The Cabbie Cortex

By Noigroup HQ NOI Notes Archive, The Cabbie Cortex 17 Dec 2013

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It’s nearly Christmas and due to the festivities many of us are likely to be in a taxi in the near future. I love talking with taxi drivers and for some years, I have been asking them the question, “How do you think the brain works?”. After all, scientists don’t really know- but maybe people in this unique profession have an insight.
Taxi drivers have a unique job – they are nearly always moving and they deal with an enormous variety of customers – happy, sad, angry, anxious, talkative and non-talkative. They could have a CEO in the car one moment and the next customer could be a youngster who has had too much to drink and needs a bit of care. Your taxi driver could be a student, professional driver, actor waiting for a break, a doctor or physicist waiting for registration for their desired profession.
My questioning goes something like this:
After a bit of chitchat – “Can I ask you an odd question? You guys see a lot of life and talk to a lot of different people. I am interested in the brain – no one really knows how it works. How do you think it works?”
Expect to be surprised by the answer! In Australia, at least, 4 out of 5 will give you an answer other than “no idea”.
I now have about 25 responses to what I call The Cabbie Cortex series, presented at the Pain Adelaide conference in 2013. Here are three responses to “How does the brain work?” to give you an idea.

Samir: Adelaide airport to Adelaide city $22

“Well sir, I think it is quite clear how the brain works. There are definitely three compartments. The conscious, the subconscious and memory and there are parts within each part. The difference between a smart and a dumb person is how many bits you can use at once. Say a genius could use 10 and a dumb person 5. Will you be quoting me in a scientific paper, Sir? I tell my kids to never, never think they are dumb. Everyone’s brain starts off the same we just have to try harder. Like you can exercise a muscle, you can exercise the brain. Books are really important.”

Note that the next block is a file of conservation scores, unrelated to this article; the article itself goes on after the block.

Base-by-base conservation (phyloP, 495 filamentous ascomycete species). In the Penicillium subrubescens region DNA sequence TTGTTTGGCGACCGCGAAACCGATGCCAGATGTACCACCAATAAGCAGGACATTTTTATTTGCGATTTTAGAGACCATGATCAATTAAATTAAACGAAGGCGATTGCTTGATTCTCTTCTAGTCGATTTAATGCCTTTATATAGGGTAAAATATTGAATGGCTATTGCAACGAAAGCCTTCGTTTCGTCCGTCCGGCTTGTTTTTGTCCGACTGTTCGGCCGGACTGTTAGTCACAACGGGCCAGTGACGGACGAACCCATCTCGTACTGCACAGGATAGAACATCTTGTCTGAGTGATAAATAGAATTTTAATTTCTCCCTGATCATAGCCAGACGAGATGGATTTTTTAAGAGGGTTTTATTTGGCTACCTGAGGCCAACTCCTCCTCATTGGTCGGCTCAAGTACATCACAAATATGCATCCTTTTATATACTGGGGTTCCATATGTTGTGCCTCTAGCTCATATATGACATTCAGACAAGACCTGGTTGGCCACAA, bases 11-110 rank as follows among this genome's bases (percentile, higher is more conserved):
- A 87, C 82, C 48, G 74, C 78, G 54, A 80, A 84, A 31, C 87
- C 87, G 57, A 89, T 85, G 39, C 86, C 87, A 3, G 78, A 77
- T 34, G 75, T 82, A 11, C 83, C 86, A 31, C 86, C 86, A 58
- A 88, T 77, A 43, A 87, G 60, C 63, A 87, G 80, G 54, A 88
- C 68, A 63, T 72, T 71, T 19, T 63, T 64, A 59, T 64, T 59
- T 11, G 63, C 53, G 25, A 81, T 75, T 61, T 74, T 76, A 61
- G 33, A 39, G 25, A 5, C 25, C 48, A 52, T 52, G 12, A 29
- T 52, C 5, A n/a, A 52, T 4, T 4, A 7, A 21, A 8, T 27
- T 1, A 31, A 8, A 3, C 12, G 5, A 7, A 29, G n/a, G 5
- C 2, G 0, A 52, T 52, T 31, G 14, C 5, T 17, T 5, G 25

I thought “that’s quite poignant, but Samir is right on with notions of distributed processing, changeability, and environment influences”
Ahmed: Sydney airport to city $38
Now you will notice I am in Sydney – this is a multicentre study!
“I will tell you one thing – taxi drivers have terrible bodies but wonderful brains. If we worked our bodies as hard as we worked our brains during the day, taxi drivers would have the best bodies. I am exhausted at the end of the day and that is from the brain not my body. It must be one hell of a machine.”
I thought – while there is a bit of brain body splitting there, I bet he would love a story about mirror neurones. He is ripe to take on modern brain science and get rid of the machine notion”.
Bob: Adelaide casino to the University of South Australia $7
“What are you, mate? A shrink or something. I don’t bloody well know”… (very long pause followed). “That is the weirdest thing I have been asked in 24 years of pushing a cab.”
I thought – probably not my best interview! But at least he has been thinking of it. I bet if I asked him in a week or two he would have an answer.
Your turn
We would love our readers to ask their next taxi driver “How does the brain work?” and let us know the result. In the interests of good data collection, we would like it in the following format:
1. Taxi driver name, 2. pickup site, 3. drop-off site, 4. cost of ride.
This could all be important data! Send your responses in to kat@noigroup.com or comment on NOIjam.
I will periodically publish your taxi driver experiences on our NOIjam blog as they come in. We would love to create a world-wide snapshot of how people think the brain works. The top five published responders will be announced at the end of next month and will receive a copy of the Explain Pain Second Edition eBook. Let’s see if we can build a Cabbie Cortex!
And a very happy (taxiing) Christmas from all at NOI.
David Butler
www.noigroup.com
PS…
Last month’s NOI Notes The Rollercoaster of Professional Life received so much feed-back. It was so lovely to hear from everyone, your feedback and treatment tales. I will be addressing these responses in the new year!

 

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